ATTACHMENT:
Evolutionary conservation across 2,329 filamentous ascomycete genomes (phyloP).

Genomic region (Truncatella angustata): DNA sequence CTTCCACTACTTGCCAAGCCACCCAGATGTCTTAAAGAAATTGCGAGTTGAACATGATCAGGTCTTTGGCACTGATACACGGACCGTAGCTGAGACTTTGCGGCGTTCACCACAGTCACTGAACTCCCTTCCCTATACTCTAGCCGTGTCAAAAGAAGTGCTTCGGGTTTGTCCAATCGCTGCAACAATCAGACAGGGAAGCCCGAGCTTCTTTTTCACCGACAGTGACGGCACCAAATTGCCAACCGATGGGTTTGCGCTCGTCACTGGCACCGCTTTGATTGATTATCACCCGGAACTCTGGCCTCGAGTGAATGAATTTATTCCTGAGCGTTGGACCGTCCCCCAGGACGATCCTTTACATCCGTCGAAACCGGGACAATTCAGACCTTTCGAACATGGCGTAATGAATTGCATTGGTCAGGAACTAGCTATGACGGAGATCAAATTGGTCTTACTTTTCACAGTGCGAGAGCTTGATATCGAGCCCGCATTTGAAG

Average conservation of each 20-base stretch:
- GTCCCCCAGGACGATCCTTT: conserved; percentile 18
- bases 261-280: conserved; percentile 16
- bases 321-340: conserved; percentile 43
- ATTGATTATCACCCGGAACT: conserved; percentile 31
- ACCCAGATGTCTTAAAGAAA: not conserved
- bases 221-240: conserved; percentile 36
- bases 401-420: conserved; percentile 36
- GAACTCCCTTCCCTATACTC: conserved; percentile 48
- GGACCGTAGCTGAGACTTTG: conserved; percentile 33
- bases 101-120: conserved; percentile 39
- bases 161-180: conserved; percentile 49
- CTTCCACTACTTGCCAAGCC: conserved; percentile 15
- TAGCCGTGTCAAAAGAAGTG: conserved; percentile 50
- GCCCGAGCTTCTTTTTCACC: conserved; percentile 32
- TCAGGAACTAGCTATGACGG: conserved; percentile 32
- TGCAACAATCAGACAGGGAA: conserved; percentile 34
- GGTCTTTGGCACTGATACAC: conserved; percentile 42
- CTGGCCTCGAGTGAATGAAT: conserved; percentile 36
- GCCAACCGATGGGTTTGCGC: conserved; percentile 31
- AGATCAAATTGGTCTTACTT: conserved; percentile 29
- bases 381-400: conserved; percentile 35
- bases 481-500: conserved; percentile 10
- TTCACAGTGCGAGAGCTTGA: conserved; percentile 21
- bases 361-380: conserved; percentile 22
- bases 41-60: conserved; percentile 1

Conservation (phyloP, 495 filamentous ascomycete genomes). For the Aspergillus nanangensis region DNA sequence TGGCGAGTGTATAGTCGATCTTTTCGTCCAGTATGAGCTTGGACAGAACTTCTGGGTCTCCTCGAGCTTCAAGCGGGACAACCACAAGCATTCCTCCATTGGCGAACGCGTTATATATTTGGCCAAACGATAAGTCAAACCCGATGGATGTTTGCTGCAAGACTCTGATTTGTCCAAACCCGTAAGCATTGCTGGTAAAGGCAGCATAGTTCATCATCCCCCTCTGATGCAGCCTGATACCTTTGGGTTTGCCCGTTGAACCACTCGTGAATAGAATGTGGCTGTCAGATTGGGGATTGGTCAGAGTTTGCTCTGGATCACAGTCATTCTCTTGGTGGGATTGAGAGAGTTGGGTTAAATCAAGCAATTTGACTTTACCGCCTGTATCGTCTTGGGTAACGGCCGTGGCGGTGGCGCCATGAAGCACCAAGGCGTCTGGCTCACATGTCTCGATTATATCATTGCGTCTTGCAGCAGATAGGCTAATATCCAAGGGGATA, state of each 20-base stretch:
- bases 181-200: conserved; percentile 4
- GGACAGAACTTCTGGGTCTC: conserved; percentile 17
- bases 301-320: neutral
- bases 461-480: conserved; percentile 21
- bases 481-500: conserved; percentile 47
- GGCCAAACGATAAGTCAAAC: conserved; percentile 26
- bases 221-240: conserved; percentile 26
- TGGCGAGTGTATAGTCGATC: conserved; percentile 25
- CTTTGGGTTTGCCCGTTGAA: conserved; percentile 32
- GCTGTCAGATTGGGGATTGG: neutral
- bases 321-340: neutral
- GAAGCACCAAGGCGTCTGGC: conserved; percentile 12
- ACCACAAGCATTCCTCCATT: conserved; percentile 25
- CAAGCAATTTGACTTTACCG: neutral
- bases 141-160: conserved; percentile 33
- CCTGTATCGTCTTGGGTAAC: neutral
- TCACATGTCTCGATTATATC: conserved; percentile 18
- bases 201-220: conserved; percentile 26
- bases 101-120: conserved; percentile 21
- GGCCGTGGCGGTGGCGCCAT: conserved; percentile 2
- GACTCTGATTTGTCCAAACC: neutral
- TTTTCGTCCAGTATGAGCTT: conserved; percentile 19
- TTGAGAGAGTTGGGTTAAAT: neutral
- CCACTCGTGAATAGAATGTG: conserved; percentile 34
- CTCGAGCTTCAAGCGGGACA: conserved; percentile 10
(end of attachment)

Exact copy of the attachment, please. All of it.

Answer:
Evolutionary conservation across 2,329 filamentous ascomycete genomes (phyloP).

Genomic region (Truncatella angustata): DNA sequence CTTCCACTACTTGCCAAGCCACCCAGATGTCTTAAAGAAATTGCGAGTTGAACATGATCAGGTCTTTGGCACTGATACACGGACCGTAGCTGAGACTTTGCGGCGTTCACCACAGTCACTGAACTCCCTTCCCTATACTCTAGCCGTGTCAAAAGAAGTGCTTCGGGTTTGTCCAATCGCTGCAACAATCAGACAGGGAAGCCCGAGCTTCTTTTTCACCGACAGTGACGGCACCAAATTGCCAACCGATGGGTTTGCGCTCGTCACTGGCACCGCTTTGATTGATTATCACCCGGAACTCTGGCCTCGAGTGAATGAATTTATTCCTGAGCGTTGGACCGTCCCCCAGGACGATCCTTTACATCCGTCGAAACCGGGACAATTCAGACCTTTCGAACATGGCGTAATGAATTGCATTGGTCAGGAACTAGCTATGACGGAGATCAAATTGGTCTTACTTTTCACAGTGCGAGAGCTTGATATCGAGCCCGCATTTGAAG

Average conservation of each 20-base stretch:
- GTCCCCCAGGACGATCCTTT: conserved; percentile 18
- bases 261-280: conserved; percentile 16
- bases 321-340: conserved; percentile 43
- ATTGATTATCACCCGGAACT: conserved; percentile 31
- ACCCAGATGTCTTAAAGAAA: not conserved
- bases 221-240: conserved; percentile 36
- bases 401-420: conserved; percentile 36
- GAACTCCCTTCCCTATACTC: conserved; percentile 48
- GGACCGTAGCTGAGACTTTG: conserved; percentile 33
- bases 101-120: conserved; percentile 39
- bases 161-180: conserved; percentile 49
- CTTCCACTACTTGCCAAGCC: conserved; percentile 15
- TAGCCGTGTCAAAAGAAGTG: conserved; percentile 50
- GCCCGAGCTTCTTTTTCACC: conserved; percentile 32
- TCAGGAACTAGCTATGACGG: conserved; percentile 32
- TGCAACAATCAGACAGGGAA: conserved; percentile 34
- GGTCTTTGGCACTGATACAC: conserved; percentile 42
- CTGGCCTCGAGTGAATGAAT: conserved; percentile 36
- GCCAACCGATGGGTTTGCGC: conserved; percentile 31
- AGATCAAATTGGTCTTACTT: conserved; percentile 29
- bases 381-400: conserved; percentile 35
- bases 481-500: conserved; percentile 10
- TTCACAGTGCGAGAGCTTGA: conserved; percentile 21
- bases 361-380: conserved; percentile 22
- bases 41-60: conserved; percentile 1

Conservation (phyloP, 495 filamentous ascomycete genomes). For the Aspergillus nanangensis region DNA sequence TGGCGAGTGTATAGTCGATCTTTTCGTCCAGTATGAGCTTGGACAGAACTTCTGGGTCTCCTCGAGCTTCAAGCGGGACAACCACAAGCATTCCTCCATTGGCGAACGCGTTATATATTTGGCCAAACGATAAGTCAAACCCGATGGATGTTTGCTGCAAGACTCTGATTTGTCCAAACCCGTAAGCATTGCTGGTAAAGGCAGCATAGTTCATCATCCCCCTCTGATGCAGCCTGATACCTTTGGGTTTGCCCGTTGAACCACTCGTGAATAGAATGTGGCTGTCAGATTGGGGATTGGTCAGAGTTTGCTCTGGATCACAGTCATTCTCTTGGTGGGATTGAGAGAGTTGGGTTAAATCAAGCAATTTGACTTTACCGCCTGTATCGTCTTGGGTAACGGCCGTGGCGGTGGCGCCATGAAGCACCAAGGCGTCTGGCTCACATGTCTCGATTATATCATTGCGTCTTGCAGCAGATAGGCTAATATCCAAGGGGATA, state of each 20-base stretch:
- bases 181-200: conserved; percentile 4
- GGACAGAACTTCTGGGTCTC: conserved; percentile 17
- bases 301-320: neutral
- bases 461-480: conserved; percentile 21
- bases 481-500: conserved; percentile 47
- GGCCAAACGATAAGTCAAAC: conserved; percentile 26
- bases 221-240: conserved; percentile 26
- TGGCGAGTGTATAGTCGATC: conserved; percentile 25
- CTTTGGGTTTGCCCGTTGAA: conserved; percentile 32
- GCTGTCAGATTGGGGATTGG: neutral
- bases 321-340: neutral
- GAAGCACCAAGGCGTCTGGC: conserved; percentile 12
- ACCACAAGCATTCCTCCATT: conserved; percentile 25
- CAAGCAATTTGACTTTACCG: neutral
- bases 141-160: conserved; percentile 33
- CCTGTATCGTCTTGGGTAAC: neutral
- TCACATGTCTCGATTATATC: conserved; percentile 18
- bases 201-220: conserved; percentile 26
- bases 101-120: conserved; percentile 21
- GGCCGTGGCGGTGGCGCCAT: conserved; percentile 2
- GACTCTGATTTGTCCAAACC: neutral
- TTTTCGTCCAGTATGAGCTT: conserved; percentile 19
- TTGAGAGAGTTGGGTTAAAT: neutral
- CCACTCGTGAATAGAATGTG: conserved; percentile 34
- CTCGAGCTTCAAGCGGGACA: conserved; percentile 10